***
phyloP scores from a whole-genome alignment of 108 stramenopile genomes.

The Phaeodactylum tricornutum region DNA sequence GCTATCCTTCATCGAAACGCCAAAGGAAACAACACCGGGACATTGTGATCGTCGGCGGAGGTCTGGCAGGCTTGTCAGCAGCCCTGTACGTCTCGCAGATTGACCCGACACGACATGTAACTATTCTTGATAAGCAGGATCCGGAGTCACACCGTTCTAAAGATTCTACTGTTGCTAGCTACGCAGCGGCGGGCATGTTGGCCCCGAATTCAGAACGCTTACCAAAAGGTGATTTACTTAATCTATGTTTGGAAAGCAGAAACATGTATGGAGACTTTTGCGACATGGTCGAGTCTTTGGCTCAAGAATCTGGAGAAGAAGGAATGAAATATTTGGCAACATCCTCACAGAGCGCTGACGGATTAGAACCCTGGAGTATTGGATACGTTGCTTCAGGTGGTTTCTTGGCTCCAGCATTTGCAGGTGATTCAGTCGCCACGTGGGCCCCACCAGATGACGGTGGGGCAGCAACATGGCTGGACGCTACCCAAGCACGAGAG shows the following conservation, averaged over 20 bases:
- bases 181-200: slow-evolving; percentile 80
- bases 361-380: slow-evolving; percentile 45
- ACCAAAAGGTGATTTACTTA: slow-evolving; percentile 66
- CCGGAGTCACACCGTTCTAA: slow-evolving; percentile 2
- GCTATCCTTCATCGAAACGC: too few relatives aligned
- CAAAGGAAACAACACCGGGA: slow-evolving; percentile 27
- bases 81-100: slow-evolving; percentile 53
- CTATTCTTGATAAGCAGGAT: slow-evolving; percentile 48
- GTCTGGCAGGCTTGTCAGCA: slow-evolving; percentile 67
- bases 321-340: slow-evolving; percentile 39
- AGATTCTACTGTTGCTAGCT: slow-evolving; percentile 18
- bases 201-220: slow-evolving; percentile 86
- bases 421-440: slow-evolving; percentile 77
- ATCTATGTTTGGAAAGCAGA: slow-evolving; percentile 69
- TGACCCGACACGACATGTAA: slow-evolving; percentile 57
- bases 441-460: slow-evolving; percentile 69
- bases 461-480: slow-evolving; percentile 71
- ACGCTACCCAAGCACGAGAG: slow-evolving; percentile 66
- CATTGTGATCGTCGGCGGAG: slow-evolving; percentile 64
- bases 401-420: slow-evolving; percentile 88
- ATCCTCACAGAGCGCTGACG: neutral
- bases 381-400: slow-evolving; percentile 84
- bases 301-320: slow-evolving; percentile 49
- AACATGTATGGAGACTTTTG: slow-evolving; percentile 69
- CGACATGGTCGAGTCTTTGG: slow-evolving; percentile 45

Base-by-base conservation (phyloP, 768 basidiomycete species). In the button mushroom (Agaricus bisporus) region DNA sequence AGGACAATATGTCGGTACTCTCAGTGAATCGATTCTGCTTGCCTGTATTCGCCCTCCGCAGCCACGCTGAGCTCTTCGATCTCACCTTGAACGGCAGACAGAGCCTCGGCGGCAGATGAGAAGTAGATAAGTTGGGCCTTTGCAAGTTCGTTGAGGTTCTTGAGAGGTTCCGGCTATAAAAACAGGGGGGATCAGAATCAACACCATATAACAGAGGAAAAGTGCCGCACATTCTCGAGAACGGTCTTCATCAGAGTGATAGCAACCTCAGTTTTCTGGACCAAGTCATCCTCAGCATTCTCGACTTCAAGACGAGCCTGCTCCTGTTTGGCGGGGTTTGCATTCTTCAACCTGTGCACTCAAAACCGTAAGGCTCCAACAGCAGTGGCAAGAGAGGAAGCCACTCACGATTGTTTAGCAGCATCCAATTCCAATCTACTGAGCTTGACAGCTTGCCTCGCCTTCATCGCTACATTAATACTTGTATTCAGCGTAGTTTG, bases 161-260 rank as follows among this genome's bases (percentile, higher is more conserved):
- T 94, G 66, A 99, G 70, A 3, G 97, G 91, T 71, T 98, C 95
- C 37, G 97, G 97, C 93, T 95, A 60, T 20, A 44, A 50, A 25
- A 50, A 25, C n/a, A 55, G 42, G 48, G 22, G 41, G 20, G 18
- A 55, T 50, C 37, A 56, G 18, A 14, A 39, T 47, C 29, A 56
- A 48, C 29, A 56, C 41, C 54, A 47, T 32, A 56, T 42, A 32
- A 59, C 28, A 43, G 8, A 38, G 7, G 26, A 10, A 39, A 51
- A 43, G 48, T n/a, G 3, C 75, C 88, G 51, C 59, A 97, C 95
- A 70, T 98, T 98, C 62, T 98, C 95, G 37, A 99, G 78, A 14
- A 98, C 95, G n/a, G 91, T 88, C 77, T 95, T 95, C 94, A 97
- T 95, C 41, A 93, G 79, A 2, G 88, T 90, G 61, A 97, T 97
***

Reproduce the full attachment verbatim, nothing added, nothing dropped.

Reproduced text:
phyloP scores from a whole-genome alignment of 108 stramenopile genomes.

The Phaeodactylum tricornutum region DNA sequence GCTATCCTTCATCGAAACGCCAAAGGAAACAACACCGGGACATTGTGATCGTCGGCGGAGGTCTGGCAGGCTTGTCAGCAGCCCTGTACGTCTCGCAGATTGACCCGACACGACATGTAACTATTCTTGATAAGCAGGATCCGGAGTCACACCGTTCTAAAGATTCTACTGTTGCTAGCTACGCAGCGGCGGGCATGTTGGCCCCGAATTCAGAACGCTTACCAAAAGGTGATTTACTTAATCTATGTTTGGAAAGCAGAAACATGTATGGAGACTTTTGCGACATGGTCGAGTCTTTGGCTCAAGAATCTGGAGAAGAAGGAATGAAATATTTGGCAACATCCTCACAGAGCGCTGACGGATTAGAACCCTGGAGTATTGGATACGTTGCTTCAGGTGGTTTCTTGGCTCCAGCATTTGCAGGTGATTCAGTCGCCACGTGGGCCCCACCAGATGACGGTGGGGCAGCAACATGGCTGGACGCTACCCAAGCACGAGAG shows the following conservation, averaged over 20 bases:
- bases 181-200: slow-evolving; percentile 80
- bases 361-380: slow-evolving; percentile 45
- ACCAAAAGGTGATTTACTTA: slow-evolving; percentile 66
- CCGGAGTCACACCGTTCTAA: slow-evolving; percentile 2
- GCTATCCTTCATCGAAACGC: too few relatives aligned
- CAAAGGAAACAACACCGGGA: slow-evolving; percentile 27
- bases 81-100: slow-evolving; percentile 53
- CTATTCTTGATAAGCAGGAT: slow-evolving; percentile 48
- GTCTGGCAGGCTTGTCAGCA: slow-evolving; percentile 67
- bases 321-340: slow-evolving; percentile 39
- AGATTCTACTGTTGCTAGCT: slow-evolving; percentile 18
- bases 201-220: slow-evolving; percentile 86
- bases 421-440: slow-evolving; percentile 77
- ATCTATGTTTGGAAAGCAGA: slow-evolving; percentile 69
- TGACCCGACACGACATGTAA: slow-evolving; percentile 57
- bases 441-460: slow-evolving; percentile 69
- bases 461-480: slow-evolving; percentile 71
- ACGCTACCCAAGCACGAGAG: slow-evolving; percentile 66
- CATTGTGATCGTCGGCGGAG: slow-evolving; percentile 64
- bases 401-420: slow-evolving; percentile 88
- ATCCTCACAGAGCGCTGACG: neutral
- bases 381-400: slow-evolving; percentile 84
- bases 301-320: slow-evolving; percentile 49
- AACATGTATGGAGACTTTTG: slow-evolving; percentile 69
- CGACATGGTCGAGTCTTTGG: slow-evolving; percentile 45

Base-by-base conservation (phyloP, 768 basidiomycete species). In the button mushroom (Agaricus bisporus) region DNA sequence AGGACAATATGTCGGTACTCTCAGTGAATCGATTCTGCTTGCCTGTATTCGCCCTCCGCAGCCACGCTGAGCTCTTCGATCTCACCTTGAACGGCAGACAGAGCCTCGGCGGCAGATGAGAAGTAGATAAGTTGGGCCTTTGCAAGTTCGTTGAGGTTCTTGAGAGGTTCCGGCTATAAAAACAGGGGGGATCAGAATCAACACCATATAACAGAGGAAAAGTGCCGCACATTCTCGAGAACGGTCTTCATCAGAGTGATAGCAACCTCAGTTTTCTGGACCAAGTCATCCTCAGCATTCTCGACTTCAAGACGAGCCTGCTCCTGTTTGGCGGGGTTTGCATTCTTCAACCTGTGCACTCAAAACCGTAAGGCTCCAACAGCAGTGGCAAGAGAGGAAGCCACTCACGATTGTTTAGCAGCATCCAATTCCAATCTACTGAGCTTGACAGCTTGCCTCGCCTTCATCGCTACATTAATACTTGTATTCAGCGTAGTTTG, bases 161-260 rank as follows among this genome's bases (percentile, higher is more conserved):
- T 94, G 66, A 99, G 70, A 3, G 97, G 91, T 71, T 98, C 95
- C 37, G 97, G 97, C 93, T 95, A 60, T 20, A 44, A 50, A 25
- A 50, A 25, C n/a, A 55, G 42, G 48, G 22, G 41, G 20, G 18
- A 55, T 50, C 37, A 56, G 18, A 14, A 39, T 47, C 29, A 56
- A 48, C 29, A 56, C 41, C 54, A 47, T 32, A 56, T 42, A 32
- A 59, C 28, A 43, G 8, A 38, G 7, G 26, A 10, A 39, A 51
- A 43, G 48, T n/a, G 3, C 75, C 88, G 51, C 59, A 97, C 95
- A 70, T 98, T 98, C 62, T 98, C 95, G 37, A 99, G 78, A 14
- A 98, C 95, G n/a, G 91, T 88, C 77, T 95, T 95, C 94, A 97
- T 95, C 41, A 93, G 79, A 2, G 88, T 90, G 61, A 97, T 97